By Sam B.,
THE Regional Mixed Migration Secretariat (RMMS) is again reporting a dramatic increase in Ethiopians fleeing their country from hunger, poverty and deplorable human rights abuses to Yemen. The RMMS core Steering Committee and founding agencies are UNHCR, IOM, DRC, Intersos and the Yemen Mixed Migration Task Force.
The Economist (the magazine) writes:
“Several thousand Ethiopians sleep rough in Bossaso’s dirt, like animals. They are sustained by Muslim alms: a free meal each day, paid for by Bossaso traders. Some of the Ethiopians arrive in town feral with hunger. They have to be beaten back with cudgels when the meal is served. The hope of all of them is to be illegally trafficked across the sea to Yemen. They slip out of town in the moonlight, cramming into metal skiffs that are death traps. Many drown in the crossing: the boat sinks or they are tossed overboard by traffickers when Yemeni patrols approach. Some of the men interviewed in Bossaso for this story have since drowned in this way. Refugee agencies say only a few of those who survive will find jobs in Saudi Arabia. The rest will drift, disappear or die young.”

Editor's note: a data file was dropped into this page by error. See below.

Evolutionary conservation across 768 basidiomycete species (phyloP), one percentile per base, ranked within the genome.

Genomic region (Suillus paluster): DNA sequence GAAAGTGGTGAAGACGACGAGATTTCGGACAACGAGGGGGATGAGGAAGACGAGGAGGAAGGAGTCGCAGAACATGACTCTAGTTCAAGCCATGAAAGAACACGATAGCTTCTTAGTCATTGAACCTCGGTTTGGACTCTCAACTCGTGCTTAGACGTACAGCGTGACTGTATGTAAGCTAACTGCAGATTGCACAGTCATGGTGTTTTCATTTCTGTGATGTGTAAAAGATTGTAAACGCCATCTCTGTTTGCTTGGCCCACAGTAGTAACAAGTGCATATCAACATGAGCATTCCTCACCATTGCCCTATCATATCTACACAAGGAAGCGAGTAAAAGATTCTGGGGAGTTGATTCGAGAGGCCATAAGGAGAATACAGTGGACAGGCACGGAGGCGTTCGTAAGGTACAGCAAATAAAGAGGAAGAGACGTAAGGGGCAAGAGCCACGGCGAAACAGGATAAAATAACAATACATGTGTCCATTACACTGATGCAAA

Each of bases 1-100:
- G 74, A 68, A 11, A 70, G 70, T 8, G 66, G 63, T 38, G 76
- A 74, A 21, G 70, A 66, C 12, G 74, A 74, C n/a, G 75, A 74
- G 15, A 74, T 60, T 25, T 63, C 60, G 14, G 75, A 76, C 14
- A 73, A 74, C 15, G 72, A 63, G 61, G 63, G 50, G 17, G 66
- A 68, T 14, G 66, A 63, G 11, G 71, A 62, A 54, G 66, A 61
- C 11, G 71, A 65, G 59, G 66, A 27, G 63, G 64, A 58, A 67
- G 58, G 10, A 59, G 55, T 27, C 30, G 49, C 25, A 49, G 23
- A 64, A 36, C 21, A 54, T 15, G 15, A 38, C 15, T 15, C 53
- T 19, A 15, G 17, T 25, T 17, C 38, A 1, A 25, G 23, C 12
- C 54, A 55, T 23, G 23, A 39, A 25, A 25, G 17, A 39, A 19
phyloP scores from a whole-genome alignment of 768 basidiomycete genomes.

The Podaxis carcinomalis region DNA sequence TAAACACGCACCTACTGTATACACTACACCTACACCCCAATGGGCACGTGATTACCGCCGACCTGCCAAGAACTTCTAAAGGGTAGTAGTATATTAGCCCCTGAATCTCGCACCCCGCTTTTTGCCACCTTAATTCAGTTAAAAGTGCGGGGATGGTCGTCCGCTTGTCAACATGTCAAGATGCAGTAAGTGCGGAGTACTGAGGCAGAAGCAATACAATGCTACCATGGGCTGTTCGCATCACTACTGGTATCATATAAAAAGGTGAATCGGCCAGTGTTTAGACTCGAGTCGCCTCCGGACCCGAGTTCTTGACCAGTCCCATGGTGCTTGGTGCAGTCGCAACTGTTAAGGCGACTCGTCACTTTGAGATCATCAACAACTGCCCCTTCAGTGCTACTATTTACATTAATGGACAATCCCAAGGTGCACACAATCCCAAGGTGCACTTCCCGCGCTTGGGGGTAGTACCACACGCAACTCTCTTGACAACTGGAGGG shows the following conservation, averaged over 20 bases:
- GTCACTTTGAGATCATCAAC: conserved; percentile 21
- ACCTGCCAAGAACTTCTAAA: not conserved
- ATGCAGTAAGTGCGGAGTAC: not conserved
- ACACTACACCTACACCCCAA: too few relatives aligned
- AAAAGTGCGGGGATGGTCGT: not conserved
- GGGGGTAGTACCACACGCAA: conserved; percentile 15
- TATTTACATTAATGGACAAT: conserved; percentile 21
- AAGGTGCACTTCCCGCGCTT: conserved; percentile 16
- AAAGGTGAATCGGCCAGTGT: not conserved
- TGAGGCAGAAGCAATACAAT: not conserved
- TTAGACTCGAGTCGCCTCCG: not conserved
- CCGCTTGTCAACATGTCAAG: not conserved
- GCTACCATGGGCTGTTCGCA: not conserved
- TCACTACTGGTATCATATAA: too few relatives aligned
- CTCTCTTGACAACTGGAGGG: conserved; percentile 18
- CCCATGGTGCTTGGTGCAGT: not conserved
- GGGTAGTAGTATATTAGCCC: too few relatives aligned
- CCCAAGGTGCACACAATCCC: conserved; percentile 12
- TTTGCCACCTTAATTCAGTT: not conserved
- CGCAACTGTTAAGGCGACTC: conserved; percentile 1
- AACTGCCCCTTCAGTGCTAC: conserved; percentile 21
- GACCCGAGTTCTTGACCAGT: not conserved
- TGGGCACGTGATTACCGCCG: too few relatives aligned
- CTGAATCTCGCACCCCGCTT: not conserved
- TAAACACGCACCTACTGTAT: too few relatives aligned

RMMS calls this phenomenon the “Ethiopian Exodus”. Between September and November 2014 alone RMMS says over 26,000 Ethiopians have crossed the Red Sea to Yemen alone, on their way to Saudi Arabia. Many drowning in the attempt.
In November RMMS reported:
“An estimated 9,420 Ethiopians made their way to Yemen in November 2014, 19% higher than arrivals in October 2014, and 366% higher than the number of Ethiopians that arrived in November 2013.”
And in September it stated:
“An estimated 9,443 Ethiopians made their way to Yemen in September 2014, 15% higher than arrivals in August 2014, and 149% more than the number of Ethiopians that arrived in September 2013.”
RMMS estimated “82,680 migrants/refugees arrived in Yemen between January and November” 2014 and that “approximately 85% of the migrants” were those of “Ethiopian origin, while the rest were Somali”. RMMS further underscored that Ethiopian and Somalis are “maintaining the approximate arrival ratio between the two groups that has existed for the last 3 years.”
In fact starting in 2008 Ethiopian migrants arrivals to Yemen have overtaken Somalis, by large margin. The following graphic is compiled by UNHCR shows the breakdown between Somali and Ethiopian migrants in Yemen.